overhead. Neither are respected by Murphy and his law.
Choose set 1 or set 2 when its 8-8 ?
The complexity comes from the fact that you have to sum an infinite
number of probabilities, because in theory you could keep playing all
night without scoring another point.
I programmed a statistical simulation, and (if my algorithm is
bug-free) when two players are evenly matched, choosing 1 point causes
you to win 33.3% of the time and choosing 2 points causes you to win
approximately 39.8% of the time.
Obviously this ignores questions of which player is more tired, any
advantage from either serving or receiving the serve, whether the
player is currently serving to the forehand or backhand, etc.
The better you are than your opponent, the more advantage there is in
choosing to play 2 points. But as people have guessed, if you're much
worse than your opponent there is indeed a point where it's better to
play just 1. That point seems to be when you win between 38% and 39% of
all points played.
So the result is if you are consistently outscored 2-1, for example,
then there is a slight 14%-to-12% advantage in choosing to play to 9
instead of 10. And the worse you are, within reason, the greater the
But as Faraz says, if your opponent is THAT much better then how did
you get to 8-8? Since the advantage is quite small, I'd recommend
playing to 10 even if your opponent is much better, on the assumption
that they may be tired, hurt, suffering a mental lapse, or simply not
as good as you think they are.
How to minimize feet/knee injuries in squash?
Squash is certainly a demanding sports on the lower body, so a proper
understanding of the injuries are essential to minimizing your risk of
injury. Most injuries can be avoided with losing weight, good footwork
and playing regularly. Most beginners and
intermediate players make the mistake of running to the ball and coming to a
quick stop to play their shot. This places excessive shock loads into the knees and
you increase the risk of an ankle sprain. Good footwork involves stretching and lunging
to the ball. If you watch Jansher Khan you will see that he moves around with very economical movement.
For beginners and intermediate players, the following two causes are
the main factors affecting feet and knee injuries in squash.
1) Playing squash while being over-weight
Result: Excessive loads go into your feet/knees as a result of the
extra weight that should not be there
Symptons: Knee pain
Treatment: Reduce weight to normal level. Load going into knees will
lessen and pain should go away.
2) Not playing frequently enough (less than once a week).
Result: Muscles do not strengthen to required level to play squash. Callouses can not form in hi-friction areas such as heels and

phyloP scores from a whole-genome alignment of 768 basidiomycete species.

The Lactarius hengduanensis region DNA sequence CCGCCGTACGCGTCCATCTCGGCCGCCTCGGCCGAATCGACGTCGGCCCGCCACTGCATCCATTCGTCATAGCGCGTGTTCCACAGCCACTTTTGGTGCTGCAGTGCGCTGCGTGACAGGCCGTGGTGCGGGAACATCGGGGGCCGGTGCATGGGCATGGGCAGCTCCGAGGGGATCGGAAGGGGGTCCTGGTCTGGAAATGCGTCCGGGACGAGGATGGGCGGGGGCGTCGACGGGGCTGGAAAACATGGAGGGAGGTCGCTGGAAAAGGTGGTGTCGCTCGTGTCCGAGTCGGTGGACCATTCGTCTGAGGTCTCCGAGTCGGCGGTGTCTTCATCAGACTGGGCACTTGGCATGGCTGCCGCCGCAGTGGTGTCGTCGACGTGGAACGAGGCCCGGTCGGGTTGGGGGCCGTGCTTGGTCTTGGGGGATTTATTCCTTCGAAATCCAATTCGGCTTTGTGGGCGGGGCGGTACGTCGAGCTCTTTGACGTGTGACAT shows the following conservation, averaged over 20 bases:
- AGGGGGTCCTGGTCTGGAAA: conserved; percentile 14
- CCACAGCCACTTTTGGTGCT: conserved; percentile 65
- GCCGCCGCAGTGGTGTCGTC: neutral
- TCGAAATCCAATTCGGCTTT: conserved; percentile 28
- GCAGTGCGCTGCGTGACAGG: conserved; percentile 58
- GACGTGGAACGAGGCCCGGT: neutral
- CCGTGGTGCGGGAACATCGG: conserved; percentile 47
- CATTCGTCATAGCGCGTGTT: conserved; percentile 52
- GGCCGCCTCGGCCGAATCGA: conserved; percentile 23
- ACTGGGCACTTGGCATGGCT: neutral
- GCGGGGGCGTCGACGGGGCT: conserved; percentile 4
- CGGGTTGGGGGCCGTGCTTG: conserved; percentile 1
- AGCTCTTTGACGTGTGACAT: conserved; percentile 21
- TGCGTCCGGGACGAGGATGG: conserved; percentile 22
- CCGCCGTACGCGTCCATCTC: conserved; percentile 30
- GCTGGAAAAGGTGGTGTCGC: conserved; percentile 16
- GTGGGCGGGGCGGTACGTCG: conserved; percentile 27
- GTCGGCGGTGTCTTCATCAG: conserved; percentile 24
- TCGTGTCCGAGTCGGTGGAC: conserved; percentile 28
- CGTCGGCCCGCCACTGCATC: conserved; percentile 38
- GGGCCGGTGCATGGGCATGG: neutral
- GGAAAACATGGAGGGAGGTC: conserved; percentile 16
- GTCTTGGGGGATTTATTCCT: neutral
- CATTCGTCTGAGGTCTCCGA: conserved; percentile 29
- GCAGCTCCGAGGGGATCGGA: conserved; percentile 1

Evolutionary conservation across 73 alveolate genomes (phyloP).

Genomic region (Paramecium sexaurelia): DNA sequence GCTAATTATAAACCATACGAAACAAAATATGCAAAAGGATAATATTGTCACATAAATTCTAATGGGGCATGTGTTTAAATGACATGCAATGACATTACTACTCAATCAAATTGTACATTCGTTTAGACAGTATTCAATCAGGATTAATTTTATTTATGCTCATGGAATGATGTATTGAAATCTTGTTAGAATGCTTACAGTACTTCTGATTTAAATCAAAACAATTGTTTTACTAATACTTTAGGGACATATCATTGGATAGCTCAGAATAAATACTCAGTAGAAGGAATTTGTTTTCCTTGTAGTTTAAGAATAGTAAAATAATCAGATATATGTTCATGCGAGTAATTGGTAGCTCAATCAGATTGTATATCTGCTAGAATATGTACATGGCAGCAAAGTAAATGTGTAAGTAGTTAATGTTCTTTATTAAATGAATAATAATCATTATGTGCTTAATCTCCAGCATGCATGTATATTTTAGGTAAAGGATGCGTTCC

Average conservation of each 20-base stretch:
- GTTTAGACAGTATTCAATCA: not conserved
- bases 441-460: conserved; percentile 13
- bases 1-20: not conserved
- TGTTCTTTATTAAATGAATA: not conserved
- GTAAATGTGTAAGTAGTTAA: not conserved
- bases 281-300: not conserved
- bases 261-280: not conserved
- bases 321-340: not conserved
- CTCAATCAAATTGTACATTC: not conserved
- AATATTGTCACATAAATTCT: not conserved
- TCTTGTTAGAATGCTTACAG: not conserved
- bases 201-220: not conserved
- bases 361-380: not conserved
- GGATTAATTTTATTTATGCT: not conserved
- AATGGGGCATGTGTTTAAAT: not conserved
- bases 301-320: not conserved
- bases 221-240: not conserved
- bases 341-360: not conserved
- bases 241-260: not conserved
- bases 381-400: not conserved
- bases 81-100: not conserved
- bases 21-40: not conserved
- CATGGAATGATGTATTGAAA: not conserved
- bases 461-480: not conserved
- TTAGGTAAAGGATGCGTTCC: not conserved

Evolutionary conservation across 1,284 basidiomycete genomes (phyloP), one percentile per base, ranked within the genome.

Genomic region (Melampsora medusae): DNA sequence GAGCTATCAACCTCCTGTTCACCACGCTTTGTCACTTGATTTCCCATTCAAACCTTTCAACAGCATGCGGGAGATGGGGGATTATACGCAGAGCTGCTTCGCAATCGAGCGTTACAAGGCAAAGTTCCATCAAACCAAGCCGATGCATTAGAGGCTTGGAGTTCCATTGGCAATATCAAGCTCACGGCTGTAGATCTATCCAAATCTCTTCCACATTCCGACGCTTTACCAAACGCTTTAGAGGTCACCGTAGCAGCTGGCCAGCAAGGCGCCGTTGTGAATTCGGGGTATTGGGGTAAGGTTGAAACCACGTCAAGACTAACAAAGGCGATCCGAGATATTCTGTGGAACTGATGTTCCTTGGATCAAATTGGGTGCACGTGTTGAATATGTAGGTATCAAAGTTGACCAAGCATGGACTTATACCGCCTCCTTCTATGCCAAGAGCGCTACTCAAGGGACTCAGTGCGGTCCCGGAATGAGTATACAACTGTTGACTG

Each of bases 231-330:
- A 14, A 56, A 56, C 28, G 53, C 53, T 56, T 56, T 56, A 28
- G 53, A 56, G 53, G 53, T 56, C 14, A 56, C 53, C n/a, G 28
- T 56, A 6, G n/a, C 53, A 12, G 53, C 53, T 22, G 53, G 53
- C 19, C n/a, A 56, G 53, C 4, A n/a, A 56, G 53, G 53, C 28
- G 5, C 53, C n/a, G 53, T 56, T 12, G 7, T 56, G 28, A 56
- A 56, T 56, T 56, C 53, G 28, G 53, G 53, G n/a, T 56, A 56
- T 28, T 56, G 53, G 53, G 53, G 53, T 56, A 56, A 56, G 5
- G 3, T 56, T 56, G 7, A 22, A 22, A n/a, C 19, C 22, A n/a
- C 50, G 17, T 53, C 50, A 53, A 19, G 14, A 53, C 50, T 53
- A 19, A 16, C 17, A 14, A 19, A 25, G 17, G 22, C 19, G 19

Symptons: Painful blisters develop as the outer skin layer seperates
from the inner layer due to hi shearing forces.
Treatment: Play more frequently. Your skin will grow tougher and
thicker in areas where the blisters form. The layers will build up and
will form a tough skin to protect against blisters from forming. The
tough skin also provides good shock absorption.
Can one serve overhead like Tennis?
Yes you can serve overhand, but no good player consistently does that. At
level it can be an effective serve as the pace of the ball can make the
ball very difficult to return. This is especially true if the player
has a weak backhand. At the better levels a good player will just put this ball
away for a straight drop or drive.
The rules on excessive swings
The short answer is: Warning, followed by a Stroke next time.
The longer answer is:
12.10 The Referee shall not award a stroke to a player who causes interference with an excessive swing.
(G15) 17.2 Offences with which the Referee shall deal under this rule include audible and visible obscenities, verbal and physical abuse, dissent to Marker or Referee, abuse of racket, ball or court and coaching, other than during the interval between games. Other offences include significant or deliberate physical contact (Rule 12.12.1), excessive racket swing (Rule 12.4), unfair warm-up (Rule 3.2), late back on court (Rule 7.4), dangerous play or action (Rule 184.108.40.206) and time-wasting (Rule 7.6).
(G16) 17.3 The Referee shall apply one of the following penalties for these and any other offences.
Warning (called a Conduct Warning).
Stroke awarded to opponent (called a Conduct Stroke).
Game awarded to opponent (called a Conduct Game).
Match awarded to opponent (called a Conduct Match).
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The ten commandments of squash